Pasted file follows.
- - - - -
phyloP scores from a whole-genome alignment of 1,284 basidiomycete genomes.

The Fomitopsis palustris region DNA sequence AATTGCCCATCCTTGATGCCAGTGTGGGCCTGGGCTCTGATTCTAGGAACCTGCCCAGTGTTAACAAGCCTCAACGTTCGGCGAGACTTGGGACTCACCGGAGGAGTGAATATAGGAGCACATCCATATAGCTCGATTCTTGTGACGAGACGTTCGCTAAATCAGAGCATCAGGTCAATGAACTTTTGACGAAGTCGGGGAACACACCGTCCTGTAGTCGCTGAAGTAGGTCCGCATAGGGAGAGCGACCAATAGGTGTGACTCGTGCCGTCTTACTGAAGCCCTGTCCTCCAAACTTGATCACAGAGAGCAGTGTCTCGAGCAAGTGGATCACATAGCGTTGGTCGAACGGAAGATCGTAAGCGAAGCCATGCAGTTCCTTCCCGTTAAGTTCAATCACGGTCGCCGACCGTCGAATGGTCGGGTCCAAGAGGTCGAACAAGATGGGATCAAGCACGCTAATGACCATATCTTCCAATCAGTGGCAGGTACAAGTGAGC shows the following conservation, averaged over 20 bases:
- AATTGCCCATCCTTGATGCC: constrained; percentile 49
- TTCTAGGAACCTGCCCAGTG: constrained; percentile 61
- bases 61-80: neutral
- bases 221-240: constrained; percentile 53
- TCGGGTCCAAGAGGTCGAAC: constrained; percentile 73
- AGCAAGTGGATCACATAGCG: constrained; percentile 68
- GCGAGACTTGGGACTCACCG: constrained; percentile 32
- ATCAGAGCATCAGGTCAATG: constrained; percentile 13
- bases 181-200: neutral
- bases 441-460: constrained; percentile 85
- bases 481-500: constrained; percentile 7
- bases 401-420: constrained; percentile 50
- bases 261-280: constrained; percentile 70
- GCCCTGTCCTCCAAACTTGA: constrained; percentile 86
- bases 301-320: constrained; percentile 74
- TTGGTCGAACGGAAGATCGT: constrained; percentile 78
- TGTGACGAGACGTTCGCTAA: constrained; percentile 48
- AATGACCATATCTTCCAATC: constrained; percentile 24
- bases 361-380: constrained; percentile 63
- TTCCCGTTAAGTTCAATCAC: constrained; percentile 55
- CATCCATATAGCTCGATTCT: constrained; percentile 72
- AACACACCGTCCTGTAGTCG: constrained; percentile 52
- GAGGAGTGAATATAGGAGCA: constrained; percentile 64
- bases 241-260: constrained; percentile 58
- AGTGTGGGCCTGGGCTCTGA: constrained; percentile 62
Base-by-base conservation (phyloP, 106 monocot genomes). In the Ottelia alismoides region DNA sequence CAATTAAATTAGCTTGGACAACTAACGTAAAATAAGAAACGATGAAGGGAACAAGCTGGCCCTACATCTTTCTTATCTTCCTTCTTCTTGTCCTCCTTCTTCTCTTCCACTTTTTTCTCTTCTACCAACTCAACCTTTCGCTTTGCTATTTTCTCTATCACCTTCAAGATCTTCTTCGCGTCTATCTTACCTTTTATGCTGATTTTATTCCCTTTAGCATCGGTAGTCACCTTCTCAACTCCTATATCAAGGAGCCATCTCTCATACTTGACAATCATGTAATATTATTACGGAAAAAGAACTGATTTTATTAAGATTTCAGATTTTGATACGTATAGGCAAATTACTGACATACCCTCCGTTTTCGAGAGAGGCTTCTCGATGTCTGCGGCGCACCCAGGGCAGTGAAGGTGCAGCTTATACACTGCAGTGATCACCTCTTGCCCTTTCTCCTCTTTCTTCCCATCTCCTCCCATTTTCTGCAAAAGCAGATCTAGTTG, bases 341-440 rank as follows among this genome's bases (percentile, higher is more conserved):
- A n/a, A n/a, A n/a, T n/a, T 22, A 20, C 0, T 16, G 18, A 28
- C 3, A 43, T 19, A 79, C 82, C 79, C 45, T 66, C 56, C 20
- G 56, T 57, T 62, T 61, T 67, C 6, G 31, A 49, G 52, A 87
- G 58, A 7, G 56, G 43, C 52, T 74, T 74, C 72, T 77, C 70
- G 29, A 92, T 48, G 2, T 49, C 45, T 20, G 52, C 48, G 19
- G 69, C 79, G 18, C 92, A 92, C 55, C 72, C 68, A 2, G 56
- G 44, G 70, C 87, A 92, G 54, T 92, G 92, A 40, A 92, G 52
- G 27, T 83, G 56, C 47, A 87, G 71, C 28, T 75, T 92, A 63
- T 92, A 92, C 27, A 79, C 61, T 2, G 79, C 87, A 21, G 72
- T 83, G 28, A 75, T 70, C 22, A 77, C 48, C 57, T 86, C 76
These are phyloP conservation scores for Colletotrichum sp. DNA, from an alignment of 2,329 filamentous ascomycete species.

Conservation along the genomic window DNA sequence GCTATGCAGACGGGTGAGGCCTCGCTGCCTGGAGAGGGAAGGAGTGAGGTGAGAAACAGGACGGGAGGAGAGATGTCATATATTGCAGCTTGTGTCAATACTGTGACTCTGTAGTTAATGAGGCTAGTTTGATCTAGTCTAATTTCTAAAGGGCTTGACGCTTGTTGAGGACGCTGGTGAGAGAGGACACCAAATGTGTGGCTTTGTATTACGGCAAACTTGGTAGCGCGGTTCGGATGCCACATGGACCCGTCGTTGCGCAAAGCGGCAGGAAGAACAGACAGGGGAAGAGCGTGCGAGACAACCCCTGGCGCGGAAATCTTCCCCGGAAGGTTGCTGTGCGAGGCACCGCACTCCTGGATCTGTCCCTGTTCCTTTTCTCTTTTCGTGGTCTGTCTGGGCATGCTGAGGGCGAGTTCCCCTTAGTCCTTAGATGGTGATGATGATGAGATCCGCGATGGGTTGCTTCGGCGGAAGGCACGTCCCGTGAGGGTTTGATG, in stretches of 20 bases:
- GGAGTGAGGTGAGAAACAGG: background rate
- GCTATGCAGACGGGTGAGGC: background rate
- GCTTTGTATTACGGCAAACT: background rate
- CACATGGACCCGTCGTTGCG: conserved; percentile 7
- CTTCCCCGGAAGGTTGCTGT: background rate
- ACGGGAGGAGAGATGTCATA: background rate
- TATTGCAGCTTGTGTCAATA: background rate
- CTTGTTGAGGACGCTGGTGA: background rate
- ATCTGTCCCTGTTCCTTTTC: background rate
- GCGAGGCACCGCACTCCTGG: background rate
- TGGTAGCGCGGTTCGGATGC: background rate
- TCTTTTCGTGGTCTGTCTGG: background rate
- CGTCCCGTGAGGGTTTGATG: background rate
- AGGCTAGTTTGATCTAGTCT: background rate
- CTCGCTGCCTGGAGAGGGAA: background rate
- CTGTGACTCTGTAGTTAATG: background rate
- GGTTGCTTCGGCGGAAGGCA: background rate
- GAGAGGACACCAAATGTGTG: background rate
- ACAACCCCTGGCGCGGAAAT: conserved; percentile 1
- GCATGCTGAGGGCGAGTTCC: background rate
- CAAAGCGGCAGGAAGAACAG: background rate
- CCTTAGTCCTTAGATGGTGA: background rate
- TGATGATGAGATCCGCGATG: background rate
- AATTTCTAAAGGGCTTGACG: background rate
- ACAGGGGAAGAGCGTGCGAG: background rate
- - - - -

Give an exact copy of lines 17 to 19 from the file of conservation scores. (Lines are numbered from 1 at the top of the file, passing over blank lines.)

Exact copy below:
- bases 301-320: constrained; percentile 74
- TTGGTCGAACGGAAGATCGT: constrained; percentile 78
- TGTGACGAGACGTTCGCTAA: constrained; percentile 48